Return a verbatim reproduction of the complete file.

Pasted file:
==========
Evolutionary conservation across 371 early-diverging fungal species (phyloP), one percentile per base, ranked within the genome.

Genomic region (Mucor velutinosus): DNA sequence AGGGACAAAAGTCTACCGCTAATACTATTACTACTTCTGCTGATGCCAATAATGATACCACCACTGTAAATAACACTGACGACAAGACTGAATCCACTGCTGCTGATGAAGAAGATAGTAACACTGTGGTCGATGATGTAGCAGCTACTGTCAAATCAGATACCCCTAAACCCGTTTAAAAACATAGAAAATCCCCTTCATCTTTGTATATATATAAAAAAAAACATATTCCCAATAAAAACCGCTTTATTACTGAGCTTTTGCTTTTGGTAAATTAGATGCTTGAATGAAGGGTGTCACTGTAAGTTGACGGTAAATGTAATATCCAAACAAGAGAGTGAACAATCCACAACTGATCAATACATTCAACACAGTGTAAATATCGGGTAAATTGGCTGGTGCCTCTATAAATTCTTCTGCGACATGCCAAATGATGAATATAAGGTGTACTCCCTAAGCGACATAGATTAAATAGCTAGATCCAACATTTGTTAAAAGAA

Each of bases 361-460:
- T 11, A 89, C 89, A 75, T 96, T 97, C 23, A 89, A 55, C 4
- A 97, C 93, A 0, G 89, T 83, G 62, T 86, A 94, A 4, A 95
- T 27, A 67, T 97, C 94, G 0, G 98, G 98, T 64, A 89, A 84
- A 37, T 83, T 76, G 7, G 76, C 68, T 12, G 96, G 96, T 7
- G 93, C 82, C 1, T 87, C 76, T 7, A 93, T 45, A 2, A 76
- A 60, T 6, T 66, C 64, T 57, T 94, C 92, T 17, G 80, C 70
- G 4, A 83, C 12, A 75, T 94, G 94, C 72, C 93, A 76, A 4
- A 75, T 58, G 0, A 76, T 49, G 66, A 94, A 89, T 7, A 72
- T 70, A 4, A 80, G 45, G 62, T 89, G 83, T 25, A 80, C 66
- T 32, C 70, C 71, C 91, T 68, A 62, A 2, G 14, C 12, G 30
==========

Evolutionary conservation across 371 early-diverging fungal species (phyloP), one percentile per base, ranked within the genome.

Genomic region (Mucor velutinosus): DNA sequence AGGGACAAAAGTCTACCGCTAATACTATTACTACTTCTGCTGATGCCAATAATGATACCACCACTGTAAATAACACTGACGACAAGACTGAATCCACTGCTGCTGATGAAGAAGATAGTAACACTGTGGTCGATGATGTAGCAGCTACTGTCAAATCAGATACCCCTAAACCCGTTTAAAAACATAGAAAATCCCCTTCATCTTTGTATATATATAAAAAAAAACATATTCCCAATAAAAACCGCTTTATTACTGAGCTTTTGCTTTTGGTAAATTAGATGCTTGAATGAAGGGTGTCACTGTAAGTTGACGGTAAATGTAATATCCAAACAAGAGAGTGAACAATCCACAACTGATCAATACATTCAACACAGTGTAAATATCGGGTAAATTGGCTGGTGCCTCTATAAATTCTTCTGCGACATGCCAAATGATGAATATAAGGTGTACTCCCTAAGCGACATAGATTAAATAGCTAGATCCAACATTTGTTAAAAGAA

Each of bases 361-460:
- T 11, A 89, C 89, A 75, T 96, T 97, C 23, A 89, A 55, C 4
- A 97, C 93, A 0, G 89, T 83, G 62, T 86, A 94, A 4, A 95
- T 27, A 67, T 97, C 94, G 0, G 98, G 98, T 64, A 89, A 84
- A 37, T 83, T 76, G 7, G 76, C 68, T 12, G 96, G 96, T 7
- G 93, C 82, C 1, T 87, C 76, T 7, A 93, T 45, A 2, A 76
- A 60, T 6, T 66, C 64, T 57, T 94, C 92, T 17, G 80, C 70
- G 4, A 83, C 12, A 75, T 94, G 94, C 72, C 93, A 76, A 4
- A 75, T 58, G 0, A 76, T 49, G 66, A 94, A 89, T 7, A 72
- T 70, A 4, A 80, G 45, G 62, T 89, G 83, T 25, A 80, C 66
- T 32, C 70, C 71, C 91, T 68, A 62, A 2, G 14, C 12, G 30